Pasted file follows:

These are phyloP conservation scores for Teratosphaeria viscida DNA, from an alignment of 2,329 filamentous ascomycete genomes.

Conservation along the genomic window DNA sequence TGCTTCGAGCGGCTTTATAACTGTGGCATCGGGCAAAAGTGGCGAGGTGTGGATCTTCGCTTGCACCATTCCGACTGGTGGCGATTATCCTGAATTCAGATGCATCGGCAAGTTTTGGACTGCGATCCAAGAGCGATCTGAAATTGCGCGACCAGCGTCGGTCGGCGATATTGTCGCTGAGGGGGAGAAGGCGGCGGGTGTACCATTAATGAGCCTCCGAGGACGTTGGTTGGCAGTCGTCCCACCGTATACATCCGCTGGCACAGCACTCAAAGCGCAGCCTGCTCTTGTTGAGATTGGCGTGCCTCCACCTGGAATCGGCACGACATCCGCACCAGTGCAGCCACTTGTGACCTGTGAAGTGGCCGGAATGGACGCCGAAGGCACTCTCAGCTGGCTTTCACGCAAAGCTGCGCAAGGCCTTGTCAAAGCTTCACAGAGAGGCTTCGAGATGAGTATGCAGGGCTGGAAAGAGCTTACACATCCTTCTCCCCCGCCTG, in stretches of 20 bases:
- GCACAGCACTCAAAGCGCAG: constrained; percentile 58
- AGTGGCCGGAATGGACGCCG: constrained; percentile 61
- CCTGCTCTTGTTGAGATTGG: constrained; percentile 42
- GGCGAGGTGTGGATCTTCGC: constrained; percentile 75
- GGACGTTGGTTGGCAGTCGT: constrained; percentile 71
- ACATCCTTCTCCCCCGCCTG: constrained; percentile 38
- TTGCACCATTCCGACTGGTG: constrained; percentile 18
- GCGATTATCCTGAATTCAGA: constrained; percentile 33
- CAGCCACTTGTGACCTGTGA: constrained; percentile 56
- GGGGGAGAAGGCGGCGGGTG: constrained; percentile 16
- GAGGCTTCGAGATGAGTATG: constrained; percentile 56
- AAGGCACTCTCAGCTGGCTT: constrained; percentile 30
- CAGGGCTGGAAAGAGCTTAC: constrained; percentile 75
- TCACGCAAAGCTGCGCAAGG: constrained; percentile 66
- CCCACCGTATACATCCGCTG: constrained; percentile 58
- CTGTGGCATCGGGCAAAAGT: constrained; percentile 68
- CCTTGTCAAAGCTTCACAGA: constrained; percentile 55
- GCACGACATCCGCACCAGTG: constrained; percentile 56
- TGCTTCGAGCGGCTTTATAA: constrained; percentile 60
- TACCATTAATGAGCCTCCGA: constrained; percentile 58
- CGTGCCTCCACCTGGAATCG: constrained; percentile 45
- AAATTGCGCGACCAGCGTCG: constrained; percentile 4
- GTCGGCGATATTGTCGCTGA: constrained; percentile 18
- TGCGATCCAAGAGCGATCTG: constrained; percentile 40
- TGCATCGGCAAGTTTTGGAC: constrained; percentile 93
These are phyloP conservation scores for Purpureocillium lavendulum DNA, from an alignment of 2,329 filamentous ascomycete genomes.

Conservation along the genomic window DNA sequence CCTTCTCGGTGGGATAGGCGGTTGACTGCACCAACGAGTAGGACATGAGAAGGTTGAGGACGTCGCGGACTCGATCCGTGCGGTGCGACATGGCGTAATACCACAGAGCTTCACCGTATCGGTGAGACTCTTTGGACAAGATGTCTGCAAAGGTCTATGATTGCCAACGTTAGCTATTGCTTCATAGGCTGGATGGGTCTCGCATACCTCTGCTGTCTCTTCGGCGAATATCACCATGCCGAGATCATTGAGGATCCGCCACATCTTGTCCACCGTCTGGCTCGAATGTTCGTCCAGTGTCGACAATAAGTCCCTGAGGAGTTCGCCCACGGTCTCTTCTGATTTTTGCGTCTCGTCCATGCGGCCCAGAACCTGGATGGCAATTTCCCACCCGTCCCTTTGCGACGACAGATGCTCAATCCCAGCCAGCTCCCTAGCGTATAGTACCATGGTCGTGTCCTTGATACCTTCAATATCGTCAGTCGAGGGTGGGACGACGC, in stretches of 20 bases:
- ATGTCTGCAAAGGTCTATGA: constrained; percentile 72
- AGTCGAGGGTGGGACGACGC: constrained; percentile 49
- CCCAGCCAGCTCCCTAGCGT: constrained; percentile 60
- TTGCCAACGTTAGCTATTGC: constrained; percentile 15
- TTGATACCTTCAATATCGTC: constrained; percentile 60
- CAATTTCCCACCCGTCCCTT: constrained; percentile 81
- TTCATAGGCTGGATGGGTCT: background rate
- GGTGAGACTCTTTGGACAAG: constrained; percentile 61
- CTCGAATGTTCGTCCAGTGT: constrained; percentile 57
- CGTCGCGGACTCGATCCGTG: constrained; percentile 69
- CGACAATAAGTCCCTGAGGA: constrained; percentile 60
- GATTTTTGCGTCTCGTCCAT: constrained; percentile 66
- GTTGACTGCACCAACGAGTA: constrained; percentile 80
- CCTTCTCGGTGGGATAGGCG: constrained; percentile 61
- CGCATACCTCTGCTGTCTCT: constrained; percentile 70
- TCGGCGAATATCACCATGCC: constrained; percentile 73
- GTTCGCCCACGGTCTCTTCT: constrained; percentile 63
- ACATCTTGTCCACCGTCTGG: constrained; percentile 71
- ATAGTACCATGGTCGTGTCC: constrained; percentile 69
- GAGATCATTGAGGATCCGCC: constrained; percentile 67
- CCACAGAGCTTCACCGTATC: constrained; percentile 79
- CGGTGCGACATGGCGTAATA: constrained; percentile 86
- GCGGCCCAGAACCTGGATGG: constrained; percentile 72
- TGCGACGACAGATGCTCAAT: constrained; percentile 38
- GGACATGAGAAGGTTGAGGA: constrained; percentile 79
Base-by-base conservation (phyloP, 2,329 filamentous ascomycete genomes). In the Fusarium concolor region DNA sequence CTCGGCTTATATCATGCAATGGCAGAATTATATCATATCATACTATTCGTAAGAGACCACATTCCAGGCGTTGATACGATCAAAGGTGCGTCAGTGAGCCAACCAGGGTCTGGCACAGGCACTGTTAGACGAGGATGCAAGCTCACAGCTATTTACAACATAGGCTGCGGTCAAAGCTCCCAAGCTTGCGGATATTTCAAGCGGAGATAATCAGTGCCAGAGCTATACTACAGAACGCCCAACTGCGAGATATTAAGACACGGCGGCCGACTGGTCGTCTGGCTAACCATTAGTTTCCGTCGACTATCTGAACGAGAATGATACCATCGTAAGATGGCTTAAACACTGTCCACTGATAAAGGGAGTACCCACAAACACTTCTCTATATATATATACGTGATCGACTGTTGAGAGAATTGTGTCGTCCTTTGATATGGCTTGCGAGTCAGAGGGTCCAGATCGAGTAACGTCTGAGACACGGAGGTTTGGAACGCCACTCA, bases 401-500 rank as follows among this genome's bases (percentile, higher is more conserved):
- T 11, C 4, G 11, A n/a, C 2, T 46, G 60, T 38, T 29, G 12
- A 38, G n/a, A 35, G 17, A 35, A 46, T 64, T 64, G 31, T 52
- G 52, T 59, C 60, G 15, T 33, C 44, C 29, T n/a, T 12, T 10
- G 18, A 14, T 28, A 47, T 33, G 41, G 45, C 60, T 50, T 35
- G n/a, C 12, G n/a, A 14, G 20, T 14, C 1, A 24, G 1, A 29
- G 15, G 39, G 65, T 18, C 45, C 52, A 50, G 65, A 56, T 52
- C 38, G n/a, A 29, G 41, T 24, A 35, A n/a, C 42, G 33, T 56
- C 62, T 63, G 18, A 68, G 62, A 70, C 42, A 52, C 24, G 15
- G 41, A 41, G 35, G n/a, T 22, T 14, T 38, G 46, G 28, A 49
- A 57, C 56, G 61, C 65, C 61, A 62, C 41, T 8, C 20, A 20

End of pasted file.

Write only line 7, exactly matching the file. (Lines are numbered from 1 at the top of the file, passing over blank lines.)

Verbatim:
- GGACGTTGGTTGGCAGTCGT: constrained; percentile 71